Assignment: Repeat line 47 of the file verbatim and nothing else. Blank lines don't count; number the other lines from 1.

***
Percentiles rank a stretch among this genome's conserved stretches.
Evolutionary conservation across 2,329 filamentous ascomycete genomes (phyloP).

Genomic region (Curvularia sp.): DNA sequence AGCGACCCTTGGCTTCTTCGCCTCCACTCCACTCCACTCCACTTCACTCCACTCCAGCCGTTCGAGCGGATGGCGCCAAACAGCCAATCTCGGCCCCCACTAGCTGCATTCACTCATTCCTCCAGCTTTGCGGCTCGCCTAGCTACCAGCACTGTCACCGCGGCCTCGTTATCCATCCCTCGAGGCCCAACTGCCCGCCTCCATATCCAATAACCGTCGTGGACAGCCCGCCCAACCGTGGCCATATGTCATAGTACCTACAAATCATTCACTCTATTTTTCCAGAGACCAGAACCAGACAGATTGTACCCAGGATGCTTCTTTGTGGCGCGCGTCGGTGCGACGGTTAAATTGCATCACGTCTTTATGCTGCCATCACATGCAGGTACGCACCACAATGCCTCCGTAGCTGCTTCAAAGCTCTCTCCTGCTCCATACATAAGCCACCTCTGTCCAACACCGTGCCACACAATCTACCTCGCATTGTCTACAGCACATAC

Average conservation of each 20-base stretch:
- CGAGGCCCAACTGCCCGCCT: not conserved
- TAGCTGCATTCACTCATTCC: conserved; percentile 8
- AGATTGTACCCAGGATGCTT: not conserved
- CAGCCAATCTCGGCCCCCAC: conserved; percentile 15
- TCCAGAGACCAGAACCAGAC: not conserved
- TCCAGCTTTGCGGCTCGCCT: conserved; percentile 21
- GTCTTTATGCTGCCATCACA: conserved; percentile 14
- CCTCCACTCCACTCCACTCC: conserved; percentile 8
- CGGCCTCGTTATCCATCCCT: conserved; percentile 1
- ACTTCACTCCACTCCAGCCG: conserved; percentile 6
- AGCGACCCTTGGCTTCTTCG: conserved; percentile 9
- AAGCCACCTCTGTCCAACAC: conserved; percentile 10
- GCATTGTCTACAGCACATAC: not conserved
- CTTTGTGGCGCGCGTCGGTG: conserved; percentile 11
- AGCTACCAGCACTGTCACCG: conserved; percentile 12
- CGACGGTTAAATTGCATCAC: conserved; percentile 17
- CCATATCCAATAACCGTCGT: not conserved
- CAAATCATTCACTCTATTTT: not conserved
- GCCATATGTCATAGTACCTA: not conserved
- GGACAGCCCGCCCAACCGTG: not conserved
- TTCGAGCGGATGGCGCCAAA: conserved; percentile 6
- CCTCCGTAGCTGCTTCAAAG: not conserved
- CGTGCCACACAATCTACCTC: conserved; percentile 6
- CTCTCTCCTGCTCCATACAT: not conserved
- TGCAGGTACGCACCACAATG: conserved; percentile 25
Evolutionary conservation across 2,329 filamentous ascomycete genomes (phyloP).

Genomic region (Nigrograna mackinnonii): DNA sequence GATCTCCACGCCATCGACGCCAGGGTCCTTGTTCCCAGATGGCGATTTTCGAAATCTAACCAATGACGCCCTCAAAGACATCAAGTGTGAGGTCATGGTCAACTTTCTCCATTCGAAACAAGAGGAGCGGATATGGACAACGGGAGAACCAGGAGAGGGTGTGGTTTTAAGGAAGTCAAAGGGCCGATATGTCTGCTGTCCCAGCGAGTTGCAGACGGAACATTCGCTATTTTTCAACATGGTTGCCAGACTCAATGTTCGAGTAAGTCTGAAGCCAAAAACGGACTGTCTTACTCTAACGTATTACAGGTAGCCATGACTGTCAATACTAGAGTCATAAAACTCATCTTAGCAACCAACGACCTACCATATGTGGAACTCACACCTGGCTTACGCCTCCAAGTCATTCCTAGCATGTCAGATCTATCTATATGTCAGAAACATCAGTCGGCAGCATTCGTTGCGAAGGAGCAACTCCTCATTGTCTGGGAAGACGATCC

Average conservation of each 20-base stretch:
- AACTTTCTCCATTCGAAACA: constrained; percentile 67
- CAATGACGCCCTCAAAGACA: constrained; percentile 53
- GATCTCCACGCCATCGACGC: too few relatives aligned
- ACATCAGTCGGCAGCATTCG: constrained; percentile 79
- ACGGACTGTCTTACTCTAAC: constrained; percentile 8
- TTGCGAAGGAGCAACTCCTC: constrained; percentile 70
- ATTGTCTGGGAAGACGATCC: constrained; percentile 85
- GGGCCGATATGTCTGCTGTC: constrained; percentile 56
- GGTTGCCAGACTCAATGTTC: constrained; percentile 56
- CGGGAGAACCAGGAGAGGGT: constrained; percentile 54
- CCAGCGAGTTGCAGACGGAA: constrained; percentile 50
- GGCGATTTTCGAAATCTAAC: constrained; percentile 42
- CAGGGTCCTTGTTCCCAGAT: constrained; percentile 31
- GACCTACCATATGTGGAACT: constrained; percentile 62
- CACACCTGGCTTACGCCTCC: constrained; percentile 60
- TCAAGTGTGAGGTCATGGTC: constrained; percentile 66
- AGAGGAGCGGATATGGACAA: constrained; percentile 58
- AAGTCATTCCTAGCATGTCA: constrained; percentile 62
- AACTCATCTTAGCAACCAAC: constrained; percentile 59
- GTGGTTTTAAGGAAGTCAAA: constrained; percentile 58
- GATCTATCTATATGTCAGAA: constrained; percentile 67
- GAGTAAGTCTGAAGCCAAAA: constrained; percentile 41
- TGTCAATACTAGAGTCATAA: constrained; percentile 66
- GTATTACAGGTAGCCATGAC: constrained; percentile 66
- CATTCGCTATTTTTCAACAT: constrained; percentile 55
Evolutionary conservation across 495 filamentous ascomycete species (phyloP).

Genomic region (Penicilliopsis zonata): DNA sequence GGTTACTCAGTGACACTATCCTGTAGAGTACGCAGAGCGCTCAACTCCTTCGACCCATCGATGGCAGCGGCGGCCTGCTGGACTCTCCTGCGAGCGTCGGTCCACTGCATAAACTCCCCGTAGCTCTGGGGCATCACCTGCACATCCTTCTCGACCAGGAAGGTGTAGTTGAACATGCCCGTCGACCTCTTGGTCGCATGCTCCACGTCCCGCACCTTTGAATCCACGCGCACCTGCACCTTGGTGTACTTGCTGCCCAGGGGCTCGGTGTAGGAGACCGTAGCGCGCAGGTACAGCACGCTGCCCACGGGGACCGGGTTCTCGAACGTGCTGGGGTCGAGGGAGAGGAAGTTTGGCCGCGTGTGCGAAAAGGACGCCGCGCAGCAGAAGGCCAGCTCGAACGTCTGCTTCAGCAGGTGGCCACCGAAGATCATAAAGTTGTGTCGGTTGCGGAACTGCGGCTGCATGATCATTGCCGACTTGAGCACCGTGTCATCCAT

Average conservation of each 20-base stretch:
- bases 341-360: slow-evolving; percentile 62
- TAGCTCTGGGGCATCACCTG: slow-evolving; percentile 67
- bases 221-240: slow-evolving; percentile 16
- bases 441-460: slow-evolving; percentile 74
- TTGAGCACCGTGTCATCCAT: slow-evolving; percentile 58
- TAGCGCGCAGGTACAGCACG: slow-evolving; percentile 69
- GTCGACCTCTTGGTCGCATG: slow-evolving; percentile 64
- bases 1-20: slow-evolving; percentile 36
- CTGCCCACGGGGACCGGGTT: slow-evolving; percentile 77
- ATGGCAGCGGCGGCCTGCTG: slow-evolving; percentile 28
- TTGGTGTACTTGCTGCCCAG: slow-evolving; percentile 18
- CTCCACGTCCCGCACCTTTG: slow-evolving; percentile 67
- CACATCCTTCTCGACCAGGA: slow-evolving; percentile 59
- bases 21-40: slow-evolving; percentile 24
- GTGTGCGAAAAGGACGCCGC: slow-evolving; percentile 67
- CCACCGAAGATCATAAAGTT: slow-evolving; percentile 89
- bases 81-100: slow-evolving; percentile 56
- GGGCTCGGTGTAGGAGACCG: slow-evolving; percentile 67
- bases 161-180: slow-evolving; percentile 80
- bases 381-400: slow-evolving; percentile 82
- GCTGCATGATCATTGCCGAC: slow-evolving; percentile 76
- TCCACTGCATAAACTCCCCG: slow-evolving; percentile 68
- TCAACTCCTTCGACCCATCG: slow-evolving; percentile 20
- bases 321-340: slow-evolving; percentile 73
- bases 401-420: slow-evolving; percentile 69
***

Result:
- CACACCTGGCTTACGCCTCC: constrained; percentile 60